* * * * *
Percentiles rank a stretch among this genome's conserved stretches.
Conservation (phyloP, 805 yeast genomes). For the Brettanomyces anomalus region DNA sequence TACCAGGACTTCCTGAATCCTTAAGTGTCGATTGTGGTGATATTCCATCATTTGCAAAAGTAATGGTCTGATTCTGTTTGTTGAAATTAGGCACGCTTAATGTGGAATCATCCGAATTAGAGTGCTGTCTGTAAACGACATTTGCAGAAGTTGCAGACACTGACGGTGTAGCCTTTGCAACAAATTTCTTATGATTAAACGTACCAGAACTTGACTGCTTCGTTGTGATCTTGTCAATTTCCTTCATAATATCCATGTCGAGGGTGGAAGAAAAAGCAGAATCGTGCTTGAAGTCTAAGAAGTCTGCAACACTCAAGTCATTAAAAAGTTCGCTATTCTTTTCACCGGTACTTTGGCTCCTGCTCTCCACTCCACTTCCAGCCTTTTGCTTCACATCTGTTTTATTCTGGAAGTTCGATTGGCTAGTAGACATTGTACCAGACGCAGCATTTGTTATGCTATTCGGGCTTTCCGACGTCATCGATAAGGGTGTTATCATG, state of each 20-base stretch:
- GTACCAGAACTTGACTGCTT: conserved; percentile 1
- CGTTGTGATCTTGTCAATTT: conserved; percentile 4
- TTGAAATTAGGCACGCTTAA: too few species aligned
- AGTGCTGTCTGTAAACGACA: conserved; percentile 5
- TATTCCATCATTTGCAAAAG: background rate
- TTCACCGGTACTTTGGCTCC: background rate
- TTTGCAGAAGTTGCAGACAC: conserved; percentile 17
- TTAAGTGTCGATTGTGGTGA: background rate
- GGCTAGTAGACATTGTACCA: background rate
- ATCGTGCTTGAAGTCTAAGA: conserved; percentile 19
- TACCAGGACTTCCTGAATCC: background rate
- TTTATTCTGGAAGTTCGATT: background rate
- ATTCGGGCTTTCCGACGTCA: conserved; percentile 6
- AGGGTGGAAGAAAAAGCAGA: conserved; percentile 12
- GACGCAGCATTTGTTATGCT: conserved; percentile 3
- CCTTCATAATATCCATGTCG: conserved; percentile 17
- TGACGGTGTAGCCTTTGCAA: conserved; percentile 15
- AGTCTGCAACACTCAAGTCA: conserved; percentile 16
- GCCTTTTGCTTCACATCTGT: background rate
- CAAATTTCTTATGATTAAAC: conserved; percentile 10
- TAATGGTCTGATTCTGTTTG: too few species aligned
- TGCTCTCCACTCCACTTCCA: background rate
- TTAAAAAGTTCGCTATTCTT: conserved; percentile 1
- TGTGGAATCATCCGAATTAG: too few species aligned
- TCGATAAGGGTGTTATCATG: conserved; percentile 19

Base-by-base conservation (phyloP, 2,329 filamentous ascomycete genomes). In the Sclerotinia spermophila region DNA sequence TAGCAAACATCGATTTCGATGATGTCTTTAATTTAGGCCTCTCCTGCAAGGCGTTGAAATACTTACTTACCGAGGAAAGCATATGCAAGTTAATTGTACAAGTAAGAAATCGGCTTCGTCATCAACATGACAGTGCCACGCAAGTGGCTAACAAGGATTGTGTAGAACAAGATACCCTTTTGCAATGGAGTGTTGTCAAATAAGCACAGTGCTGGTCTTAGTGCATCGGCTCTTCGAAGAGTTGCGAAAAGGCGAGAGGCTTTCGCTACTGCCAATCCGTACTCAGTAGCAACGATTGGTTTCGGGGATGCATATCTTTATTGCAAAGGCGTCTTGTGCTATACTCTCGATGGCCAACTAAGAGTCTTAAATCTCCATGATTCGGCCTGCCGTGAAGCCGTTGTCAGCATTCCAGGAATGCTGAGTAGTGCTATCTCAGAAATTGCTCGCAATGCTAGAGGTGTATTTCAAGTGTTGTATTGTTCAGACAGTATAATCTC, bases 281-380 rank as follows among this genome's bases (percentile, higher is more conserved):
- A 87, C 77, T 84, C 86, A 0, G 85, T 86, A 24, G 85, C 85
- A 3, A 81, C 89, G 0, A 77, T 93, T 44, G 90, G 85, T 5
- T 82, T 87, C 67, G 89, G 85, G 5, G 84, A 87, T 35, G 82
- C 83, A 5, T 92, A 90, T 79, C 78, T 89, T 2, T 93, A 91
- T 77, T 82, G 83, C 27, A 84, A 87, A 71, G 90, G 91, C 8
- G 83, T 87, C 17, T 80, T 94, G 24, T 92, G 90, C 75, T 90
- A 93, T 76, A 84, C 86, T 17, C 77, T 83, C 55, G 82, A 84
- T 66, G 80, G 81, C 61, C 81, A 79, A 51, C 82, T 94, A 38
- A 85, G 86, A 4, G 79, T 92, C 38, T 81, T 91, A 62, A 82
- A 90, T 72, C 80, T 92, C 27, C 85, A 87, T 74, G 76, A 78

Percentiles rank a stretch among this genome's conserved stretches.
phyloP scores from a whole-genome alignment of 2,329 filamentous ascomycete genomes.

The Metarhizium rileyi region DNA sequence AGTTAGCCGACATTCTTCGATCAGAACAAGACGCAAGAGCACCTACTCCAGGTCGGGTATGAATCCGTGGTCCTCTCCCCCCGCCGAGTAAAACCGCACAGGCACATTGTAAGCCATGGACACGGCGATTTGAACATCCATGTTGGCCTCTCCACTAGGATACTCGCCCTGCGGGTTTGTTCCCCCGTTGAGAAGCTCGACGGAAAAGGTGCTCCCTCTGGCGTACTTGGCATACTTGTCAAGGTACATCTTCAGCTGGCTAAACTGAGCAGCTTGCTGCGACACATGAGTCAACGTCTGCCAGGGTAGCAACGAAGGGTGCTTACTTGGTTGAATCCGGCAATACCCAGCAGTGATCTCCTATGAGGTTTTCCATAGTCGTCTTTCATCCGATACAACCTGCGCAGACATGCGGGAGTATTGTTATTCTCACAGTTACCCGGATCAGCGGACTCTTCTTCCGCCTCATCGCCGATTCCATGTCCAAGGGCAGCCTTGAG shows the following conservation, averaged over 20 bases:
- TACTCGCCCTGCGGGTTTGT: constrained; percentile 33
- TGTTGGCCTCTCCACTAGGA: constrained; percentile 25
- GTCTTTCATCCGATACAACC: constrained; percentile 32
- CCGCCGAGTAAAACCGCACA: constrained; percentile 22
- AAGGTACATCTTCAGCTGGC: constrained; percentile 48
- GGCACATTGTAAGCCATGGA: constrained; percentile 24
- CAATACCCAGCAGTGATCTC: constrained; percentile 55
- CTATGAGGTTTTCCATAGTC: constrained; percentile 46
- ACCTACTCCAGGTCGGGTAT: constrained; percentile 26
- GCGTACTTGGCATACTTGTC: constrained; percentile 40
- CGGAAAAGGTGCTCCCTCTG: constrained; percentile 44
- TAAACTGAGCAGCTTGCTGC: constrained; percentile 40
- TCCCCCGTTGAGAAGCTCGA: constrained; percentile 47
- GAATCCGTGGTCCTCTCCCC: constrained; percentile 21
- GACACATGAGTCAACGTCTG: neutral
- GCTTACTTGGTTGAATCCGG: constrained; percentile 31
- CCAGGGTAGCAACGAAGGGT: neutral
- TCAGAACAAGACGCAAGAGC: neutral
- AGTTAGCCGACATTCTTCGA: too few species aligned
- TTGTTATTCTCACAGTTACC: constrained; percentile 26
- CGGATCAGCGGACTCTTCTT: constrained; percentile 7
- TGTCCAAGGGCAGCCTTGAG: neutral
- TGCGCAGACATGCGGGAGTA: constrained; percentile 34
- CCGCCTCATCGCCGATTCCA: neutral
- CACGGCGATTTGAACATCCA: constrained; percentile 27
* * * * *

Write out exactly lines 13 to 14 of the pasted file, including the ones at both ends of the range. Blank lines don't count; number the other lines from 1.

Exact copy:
- TACCAGGACTTCCTGAATCC: background rate
- TTTATTCTGGAAGTTCGATT: background rate